“What’s the worst story you came across?” eagerly asked a few journalists who later interviewed me for the promotion of the play.  The question irked me.  Pain is a subjective experience, one person’s pain is one psychopath’s starting point; who am I to judge pain barriers?  Who would get first prize out of my interviewees; the girl who had both arms and legs broken during a regional protest, or the man who was threatened with rape by a beer bottle, the teenager who arranged an Internet date with a good-looking man named “Stanislav”, only to be lured into a park, beaten up and later arrested for “hooliganism in a public place”?  Were their stories more or less painful than the 22-year-old woman, who, ostracised by her family, has only one friend in the entire world?  How about the story, widely reported in the media, of the brutal killing of Vlad Tornovoi by his workmates when he apparently told them he was gay?  From the outside, applying a pain hierarchy seems easy; murder and death at the top, actual bodily harm in the middle, and varying degrees of psychological trauma at the bottom.  But how would that spectrum equate to drama onstage?

In rehearsals this became an issue.  Recreating a beating for dramatic effect is easy to stage; it’s harder to recreate the subjective effect on the victim.  Showing not telling is a trope of playwriting.  To say, “I feel pain,” is to diffuse its effectiveness.  How then could an audience be shown someone’s internal pain?  When we watched one of the videos of the abuse and torture of a young victim in rehearsals, several of the actors cried. How could we transmit that feeling to our audience?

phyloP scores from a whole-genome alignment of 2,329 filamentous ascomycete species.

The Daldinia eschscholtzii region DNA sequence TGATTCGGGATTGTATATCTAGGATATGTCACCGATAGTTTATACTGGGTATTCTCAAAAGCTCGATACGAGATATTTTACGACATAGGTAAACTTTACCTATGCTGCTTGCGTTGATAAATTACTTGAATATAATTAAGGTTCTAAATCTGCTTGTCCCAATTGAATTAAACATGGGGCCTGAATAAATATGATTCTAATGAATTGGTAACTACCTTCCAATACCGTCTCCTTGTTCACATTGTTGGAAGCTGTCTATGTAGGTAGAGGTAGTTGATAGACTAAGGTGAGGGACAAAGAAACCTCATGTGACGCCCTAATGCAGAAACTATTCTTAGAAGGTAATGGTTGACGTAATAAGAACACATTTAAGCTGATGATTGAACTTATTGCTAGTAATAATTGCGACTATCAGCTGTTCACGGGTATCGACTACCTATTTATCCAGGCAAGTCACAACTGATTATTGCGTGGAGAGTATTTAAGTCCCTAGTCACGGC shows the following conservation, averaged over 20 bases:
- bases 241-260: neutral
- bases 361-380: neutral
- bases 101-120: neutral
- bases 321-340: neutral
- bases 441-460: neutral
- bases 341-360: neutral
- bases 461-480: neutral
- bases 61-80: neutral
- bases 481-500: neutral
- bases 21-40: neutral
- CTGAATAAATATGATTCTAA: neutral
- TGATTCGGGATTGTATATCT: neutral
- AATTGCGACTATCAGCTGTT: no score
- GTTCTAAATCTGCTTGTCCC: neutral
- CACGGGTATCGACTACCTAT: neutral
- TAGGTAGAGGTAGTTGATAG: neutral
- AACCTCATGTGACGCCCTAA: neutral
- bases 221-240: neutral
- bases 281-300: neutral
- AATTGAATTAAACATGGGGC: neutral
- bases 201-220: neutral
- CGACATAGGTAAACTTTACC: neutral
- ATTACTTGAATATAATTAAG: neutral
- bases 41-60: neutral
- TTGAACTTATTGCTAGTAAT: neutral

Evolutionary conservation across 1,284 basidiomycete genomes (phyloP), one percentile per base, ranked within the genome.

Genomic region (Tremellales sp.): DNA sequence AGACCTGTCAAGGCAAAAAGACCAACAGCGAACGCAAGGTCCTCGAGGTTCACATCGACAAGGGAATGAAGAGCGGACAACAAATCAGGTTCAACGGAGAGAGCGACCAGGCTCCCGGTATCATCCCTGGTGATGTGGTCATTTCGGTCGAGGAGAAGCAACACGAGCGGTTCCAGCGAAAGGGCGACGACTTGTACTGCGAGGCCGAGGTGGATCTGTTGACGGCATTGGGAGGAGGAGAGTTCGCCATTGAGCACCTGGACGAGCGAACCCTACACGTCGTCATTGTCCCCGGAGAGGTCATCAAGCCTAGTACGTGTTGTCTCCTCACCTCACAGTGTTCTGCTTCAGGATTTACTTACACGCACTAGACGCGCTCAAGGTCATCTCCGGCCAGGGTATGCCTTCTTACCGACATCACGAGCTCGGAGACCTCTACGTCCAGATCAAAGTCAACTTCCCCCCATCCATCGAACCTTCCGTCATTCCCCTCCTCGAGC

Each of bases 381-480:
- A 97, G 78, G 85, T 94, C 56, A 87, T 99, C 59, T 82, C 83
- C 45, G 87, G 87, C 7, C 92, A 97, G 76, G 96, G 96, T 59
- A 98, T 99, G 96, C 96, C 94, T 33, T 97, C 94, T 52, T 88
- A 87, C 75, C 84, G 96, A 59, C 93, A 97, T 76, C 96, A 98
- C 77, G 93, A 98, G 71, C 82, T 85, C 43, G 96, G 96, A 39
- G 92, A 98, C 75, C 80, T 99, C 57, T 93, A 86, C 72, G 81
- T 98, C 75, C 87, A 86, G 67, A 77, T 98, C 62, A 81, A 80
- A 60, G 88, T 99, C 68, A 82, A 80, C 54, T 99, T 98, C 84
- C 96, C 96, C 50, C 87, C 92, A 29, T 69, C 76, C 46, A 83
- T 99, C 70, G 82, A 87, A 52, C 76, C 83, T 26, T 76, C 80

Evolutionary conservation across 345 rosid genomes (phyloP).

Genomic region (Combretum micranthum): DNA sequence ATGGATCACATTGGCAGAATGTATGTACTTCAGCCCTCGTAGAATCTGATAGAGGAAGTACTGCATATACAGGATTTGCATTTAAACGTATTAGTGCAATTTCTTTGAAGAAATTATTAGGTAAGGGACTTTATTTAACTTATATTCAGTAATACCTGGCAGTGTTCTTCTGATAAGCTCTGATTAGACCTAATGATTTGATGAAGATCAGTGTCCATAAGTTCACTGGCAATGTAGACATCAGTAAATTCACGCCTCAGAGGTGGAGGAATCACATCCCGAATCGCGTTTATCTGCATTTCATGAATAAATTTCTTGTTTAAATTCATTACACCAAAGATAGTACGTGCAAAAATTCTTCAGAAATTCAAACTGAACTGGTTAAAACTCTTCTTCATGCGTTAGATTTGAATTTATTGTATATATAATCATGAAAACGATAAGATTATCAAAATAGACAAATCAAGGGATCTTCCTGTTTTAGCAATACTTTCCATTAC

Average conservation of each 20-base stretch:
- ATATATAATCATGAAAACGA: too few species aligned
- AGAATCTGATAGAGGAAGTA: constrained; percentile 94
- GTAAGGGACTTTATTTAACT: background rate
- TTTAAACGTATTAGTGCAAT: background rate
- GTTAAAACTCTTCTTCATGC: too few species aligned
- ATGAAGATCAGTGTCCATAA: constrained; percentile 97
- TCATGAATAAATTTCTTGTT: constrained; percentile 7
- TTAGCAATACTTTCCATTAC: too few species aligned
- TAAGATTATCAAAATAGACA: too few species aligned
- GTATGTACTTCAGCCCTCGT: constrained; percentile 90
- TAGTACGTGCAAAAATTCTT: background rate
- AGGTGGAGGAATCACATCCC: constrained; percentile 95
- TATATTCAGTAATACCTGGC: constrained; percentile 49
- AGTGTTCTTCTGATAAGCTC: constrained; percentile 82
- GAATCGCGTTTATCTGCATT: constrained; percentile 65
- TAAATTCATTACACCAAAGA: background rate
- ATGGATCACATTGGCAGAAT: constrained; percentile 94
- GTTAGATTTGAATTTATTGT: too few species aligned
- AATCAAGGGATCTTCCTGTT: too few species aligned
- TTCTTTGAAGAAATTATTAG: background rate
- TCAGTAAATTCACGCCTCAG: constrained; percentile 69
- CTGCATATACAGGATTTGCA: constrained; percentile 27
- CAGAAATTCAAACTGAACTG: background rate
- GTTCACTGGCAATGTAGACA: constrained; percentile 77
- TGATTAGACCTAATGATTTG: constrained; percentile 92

I interviewed the journalist Masha Gessen, whose piece in the Guardian, “As a gay parent I must flee Russia or lose my children”, was instrumental.  We spoke over Skype, after many failed attempts, when she was still in her apartment in Russia, just after the funeral of her friend and leading gay-rights campaigner Alexei Davydoff.  The connection was flickering and her face was drawn and tired.  A couple of times I asked her questions to which she responded flatly, “I can’t answer that.”  Naively, I hadn’t realised that talking to me about the anti-gay laws might put her in danger in a country where at least 56 journalists had been killed since 1992.  She told her story professionally, as one who has been asked it many times before.  She was in the middle of moving her family to the US; she had had to get her eldest son Vova to the States immediately in case they took him away.  “The thing about Russian law is that it’s not supposed to be retroactive, but often the first you know about it is when they turn up with the papers to take your kid away.  As a journalist I’ve seen libel judgments imposed upon people who didn’t even know there was a case.”

Masha herself read her own part in the US performance of Sochi 2014 at the New York Propaganda Festival of Russian Voices in January 2014 which gave the piece a startling power.  In the London performance the following month, the actress Stephanie Beattie played Masha’s part.  She didn’t look like Masha, nor was she the same age range, nor did she attempt an impression of her.   But her monologue became one of the pivotal moments of the play, a moment of intense stillness where a mother spoke of her dread at losing her children. Though pain was not explicitly spoken of, it came through and touched all that heard it; the pain of a loss of a friend, the pain of the loss of a family and homeland.  It was heard and seen in her hunched stance, her frequent swallowing, her unnatural immobility.  The actress had never seen my Skype interview with Masha, but instinctively she transmitted her pain in the gaps between her words.  And it was felt by the audience watching too.

Since the production of Sochi 2014, I’ve been contacted by theatre makers all over the world, all eager to discuss a production to give the play a future life beyond the Olympics, as once the spotlight has moved away, the danger will return for all LGBT people and dissenters in Russia.  There still remains hope, that all this pain will not have been for nothing, that out of it something positive will come.